In a New York Times op-ed which proposes making prisons more like college classrooms, History and African and African-American studies assistant professor Elizabeth Hinton contends that the payoffs would be profound. “This would be a boon to prisoners across the country, a vast majority of whom do not have a high school diploma. And it could help shrink our prison population. While racial disparities in arrests and convictions are alarming, education level is a far stronger predictor of future incarceration than race,” Hinton writes.
At the same time, Hinton says, it’s important to look beyond the value of educating prisoners for the benefit of the economy, and instead as a tool for fulfilling our social contract and ultimately building better citizens. She continues, “If we believe education is a civil right that improves society and increases civic engagement, then the purpose of prison education shouldn’t be about training people to develop marketable skills for the global economy. Instead, learning gives us a different understanding of ourselves and the world around us, and it provides us tools to become more empathetic.”
The Role of Universities
“Mass incarceration is inextricably linked to mass undereducation in America,” insists Hinton.
Enter universities, which are beginning to recognize the important role they can -- and should -- play in helping incarcerated people gain access to education. In combination with the push toward diversity and inclusion on college campuses, Hinton says this heightened awareness and resulting action is a natural extension of the mission of higher education institutions. “It’s clear that education will continue to be a central part of criminal justice reform. The question we should ask ourselves is not ‘Will incarcerated students transform the university?’ The better question is, ‘Will colleges begin to address and reflect the world around them?’” Hinton suggests.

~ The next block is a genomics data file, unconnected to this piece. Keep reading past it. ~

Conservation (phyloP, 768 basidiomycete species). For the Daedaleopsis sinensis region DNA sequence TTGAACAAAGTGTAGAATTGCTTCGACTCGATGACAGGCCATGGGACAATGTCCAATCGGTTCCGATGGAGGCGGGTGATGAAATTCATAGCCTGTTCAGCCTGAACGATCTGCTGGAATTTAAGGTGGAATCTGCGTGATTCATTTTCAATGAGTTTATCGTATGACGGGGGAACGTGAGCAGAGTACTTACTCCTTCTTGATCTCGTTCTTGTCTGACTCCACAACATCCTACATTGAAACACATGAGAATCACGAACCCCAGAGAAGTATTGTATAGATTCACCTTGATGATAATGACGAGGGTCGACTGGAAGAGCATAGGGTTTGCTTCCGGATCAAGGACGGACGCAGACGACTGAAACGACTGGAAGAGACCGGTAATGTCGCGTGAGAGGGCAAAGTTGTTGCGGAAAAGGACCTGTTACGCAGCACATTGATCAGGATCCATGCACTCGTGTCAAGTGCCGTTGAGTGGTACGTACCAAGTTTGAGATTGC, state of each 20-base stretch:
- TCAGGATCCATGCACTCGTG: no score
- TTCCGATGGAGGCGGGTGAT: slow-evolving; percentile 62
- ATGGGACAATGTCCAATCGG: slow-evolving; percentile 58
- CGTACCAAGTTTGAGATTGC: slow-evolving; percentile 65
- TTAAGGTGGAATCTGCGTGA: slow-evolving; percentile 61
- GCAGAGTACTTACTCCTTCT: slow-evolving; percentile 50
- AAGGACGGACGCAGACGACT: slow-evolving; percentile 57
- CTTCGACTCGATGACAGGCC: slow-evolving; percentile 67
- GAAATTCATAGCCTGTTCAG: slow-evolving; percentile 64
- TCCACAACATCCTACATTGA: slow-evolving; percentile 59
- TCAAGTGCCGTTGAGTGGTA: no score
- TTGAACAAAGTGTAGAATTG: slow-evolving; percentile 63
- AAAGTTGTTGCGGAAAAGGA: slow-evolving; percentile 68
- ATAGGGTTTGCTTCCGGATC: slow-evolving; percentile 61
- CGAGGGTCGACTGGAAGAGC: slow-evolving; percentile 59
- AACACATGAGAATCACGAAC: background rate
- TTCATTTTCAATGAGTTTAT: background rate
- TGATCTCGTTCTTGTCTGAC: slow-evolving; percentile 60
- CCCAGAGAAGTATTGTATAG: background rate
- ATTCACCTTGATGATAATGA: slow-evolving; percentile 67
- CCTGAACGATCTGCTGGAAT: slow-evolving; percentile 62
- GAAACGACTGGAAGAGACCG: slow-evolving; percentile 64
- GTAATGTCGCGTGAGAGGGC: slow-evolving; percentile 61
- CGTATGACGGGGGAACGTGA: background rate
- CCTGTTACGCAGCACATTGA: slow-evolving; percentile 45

Still not convinced? The data is compelling. According to the Prison Studies Project, “Studies conducted over the last two decades almost unanimously indicate that higher education in prison programs reduces recidivism and translates into reductions in crime, savings to taxpayers, and long-term contributions to the safety and well-being of the communities to which formerly incarcerated people return.”
And insiders say educating prisoners is a gift that keeps giving. Just ask Chrisfino Kenyatta Leal, a former prisoner-turned-advocate who was once serving a life sentence. The 2011 valedictorian of the Prison University Project and graduate of The Last Mile, which offers technology education and career training programs in prison, attests to the profound ways in which prison education initiatives helped him change his life. “The more opportunities we in prison have to learn to value education and see possibilities for ourselves, the greater the chance we will break the cycle of incarceration not just for ourselves but for future generations to come," he says.